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China Report Confirms Opposition

(March 1933)

From The Militant, Vol. VI No. 17, 8 March 1933, p. 2.
Transcribed & marked up by Einde O’ Callaghan for the Encyclopaedia of Trotskyism On-Line (ETOL).

The Foreign Policy Association, hardly known for its Communist leanings, has recently issued a very interesting report on the class forces and relations in China. The report issued over the signature of T.A. Bisson lacks the usual bourgeois bombast and makes the effort to confine itself to the actual facts. As such it deserves comment.

The central pivot of the Chinese situation, today, is the expanding influence of Communism in the interior of China, which the report declares, is the “key to political events in China”. The recognition of this fact is most significant to revolutionaries throughout the world. It points to the complete bankruptcy of the Chinese bourgeoisie to solve any of the needs of the Chinese people. In spite of all the material support the Chiang Kai-Sheks have received from the American imperialists they have not been able to alleviate the indescribable conditions of the Chinese masses even in the most elementary manner. They have not been able to consolidate China and consummate its internal unity. They have remained the compradores, the lackeys of foreign imperialism. Bisson states that the anti-foreign policy, the drastic social and internal reforms, which he claims “were being rapidly and easily achieved during the 1925-1927” period no longer obtain today. This clearly bears out the analysis made by the Left Opposition of the reactionary role of the Chinese bourgeoisie in the revolution. We have declared many times, not only on the basis of the experience of the Russian revolutions but of the particular class relationships, that exist in China, that the Chinese bourgeoisie could not be a progressive factor. Our analysis directly contradicted the revisionist policy of the Stalin-Bucharin leadership of the Comintern, which lost the Chinese Communist Party in the camp of the Kuo Min Tang, because the latter would “fight against imperialism” because it feared the consequences of the action of the toiling masses who would necessarily have to be brought into motion. At this point we disagree with Bisson, who says echoing the Mensheviks of the Stalin faction, that the Kuo Min Tang had set an anti-imperialist movement afoot in the 1926-1927 period. Innumerable facts have been adduced to prove the falsity of this statement. Events have incontestably demonstrated that the Kuo Min Tang bourgeoisie never fought against imperialism but against one or another imperialist nation with the support and sponsorship of some other imperialist nation.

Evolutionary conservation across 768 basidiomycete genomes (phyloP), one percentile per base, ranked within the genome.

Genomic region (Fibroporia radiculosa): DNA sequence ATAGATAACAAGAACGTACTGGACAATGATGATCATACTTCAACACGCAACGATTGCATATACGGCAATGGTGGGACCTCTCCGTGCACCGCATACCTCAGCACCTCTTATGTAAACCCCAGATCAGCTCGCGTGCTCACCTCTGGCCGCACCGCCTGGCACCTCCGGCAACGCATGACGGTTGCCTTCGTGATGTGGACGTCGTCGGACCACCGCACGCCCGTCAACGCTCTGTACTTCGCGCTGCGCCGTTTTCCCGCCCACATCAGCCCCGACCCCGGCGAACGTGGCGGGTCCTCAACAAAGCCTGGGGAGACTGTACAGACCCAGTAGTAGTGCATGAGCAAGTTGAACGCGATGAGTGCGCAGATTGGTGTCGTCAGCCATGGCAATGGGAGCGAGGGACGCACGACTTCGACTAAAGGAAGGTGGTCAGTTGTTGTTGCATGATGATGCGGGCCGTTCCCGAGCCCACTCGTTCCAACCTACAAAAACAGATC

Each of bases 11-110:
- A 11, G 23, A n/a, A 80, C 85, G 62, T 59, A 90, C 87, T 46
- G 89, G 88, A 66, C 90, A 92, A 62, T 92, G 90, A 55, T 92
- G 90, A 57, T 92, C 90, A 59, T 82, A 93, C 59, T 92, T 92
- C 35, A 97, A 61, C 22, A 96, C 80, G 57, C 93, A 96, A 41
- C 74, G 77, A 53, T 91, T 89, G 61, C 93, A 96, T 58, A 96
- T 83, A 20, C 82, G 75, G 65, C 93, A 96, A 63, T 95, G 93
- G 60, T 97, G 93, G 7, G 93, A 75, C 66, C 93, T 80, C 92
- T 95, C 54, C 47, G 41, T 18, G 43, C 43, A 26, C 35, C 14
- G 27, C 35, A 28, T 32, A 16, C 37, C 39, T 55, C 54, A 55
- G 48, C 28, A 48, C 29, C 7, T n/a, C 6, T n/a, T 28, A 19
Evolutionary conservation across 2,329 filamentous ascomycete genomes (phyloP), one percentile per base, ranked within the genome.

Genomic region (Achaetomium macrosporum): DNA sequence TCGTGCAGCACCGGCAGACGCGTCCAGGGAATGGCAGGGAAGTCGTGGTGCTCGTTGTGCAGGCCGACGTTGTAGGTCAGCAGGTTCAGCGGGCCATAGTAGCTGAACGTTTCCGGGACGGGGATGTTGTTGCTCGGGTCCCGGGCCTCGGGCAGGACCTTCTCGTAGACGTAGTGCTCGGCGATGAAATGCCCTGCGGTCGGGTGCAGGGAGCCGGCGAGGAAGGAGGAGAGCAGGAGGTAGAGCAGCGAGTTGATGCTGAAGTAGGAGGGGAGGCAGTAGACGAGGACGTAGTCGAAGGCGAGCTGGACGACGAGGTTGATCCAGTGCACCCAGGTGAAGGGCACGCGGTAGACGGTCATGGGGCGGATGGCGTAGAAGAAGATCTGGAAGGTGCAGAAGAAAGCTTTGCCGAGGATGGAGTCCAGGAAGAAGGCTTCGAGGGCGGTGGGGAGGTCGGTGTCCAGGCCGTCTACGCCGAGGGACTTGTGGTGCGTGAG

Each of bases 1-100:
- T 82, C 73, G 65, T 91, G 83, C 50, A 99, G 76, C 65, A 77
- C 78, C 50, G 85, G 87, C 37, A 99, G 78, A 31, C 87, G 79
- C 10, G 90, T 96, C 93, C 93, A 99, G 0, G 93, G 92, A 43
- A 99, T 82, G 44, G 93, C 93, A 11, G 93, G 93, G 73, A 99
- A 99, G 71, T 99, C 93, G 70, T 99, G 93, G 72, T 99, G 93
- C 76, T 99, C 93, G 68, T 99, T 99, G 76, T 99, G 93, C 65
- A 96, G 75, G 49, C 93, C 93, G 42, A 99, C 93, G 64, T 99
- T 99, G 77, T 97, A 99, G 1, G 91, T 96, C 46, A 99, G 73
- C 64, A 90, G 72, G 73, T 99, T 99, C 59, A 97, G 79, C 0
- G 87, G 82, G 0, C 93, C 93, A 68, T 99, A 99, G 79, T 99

The driving force of Communism still retains its vitality despite the defeat which Stalinism led it into and the four years of ruthless extermination of the flower of the movement by the butcher Chiang Kai-Shek and his hangmen. Bisson admits that under this danger of Communism “the Left and Right wings of the Kuo Min Tang – formerly quite distinct – have drawn so closely together as to become practically indistinguishable ...” We might add that so great is the apprehension of the Chinese generals of the spread of Communism in the interior of China that even under the impact of the blows of the Japanese imperialists, partitioning northern China, they could not spare any forces from their campaign against the Communists.

On the character of this Communist movement in China the statement of Bisson further vindicates the prediction and analysis of the Left Opposition. He characterizes the movement as having made “steady gains in China’s agrarian hinterland”. Not a word about the strength of Communism in the urban and industrial centers. And how can it be otherwise? Augmenting their criminal errors in the revolutionary period the Stalinist bureaucracy has turned its face away from the proletariat and has established what is virtually a peasants’ party drawing on the belated echo of the rural areas to the revolutionary upsurge that has passed and which has not as yet re-arisen in its real force.

The fundamental problem of the future of the Chinese people is raised by Bisson with singular clarity. “Capitalist domination of the Kuo Min Tang, however, has not suppressed the issue thus raised. With the progress of the Chinese Communist movement, the choice between reconstructing China on a socialist or a capitalist basis is pressed more and more insistently on Chinese leaders. On which of these bases shall China seek to satisfy its supreme political necessities – national unification, stability and security?” This is the crux of the Chinese “puzzle” just as it is of the chaos that reigns throughout the rest of the world.

But this problem has passed from the domain of pedantic inquiry to the plane of tested reality. In China, no sooner had the bourgeoisie seized the reins of government than it has found itself in a paralytic impasse, unable to solve any of the burning questions of its national economy, let alone the dire needs of the hungry masses. To put the question is to answer it ... Either capitalism will plunge the masses into the abyss of barbarism or the emergence of humanity on a higher plane will come through the triumph of the proletariat.

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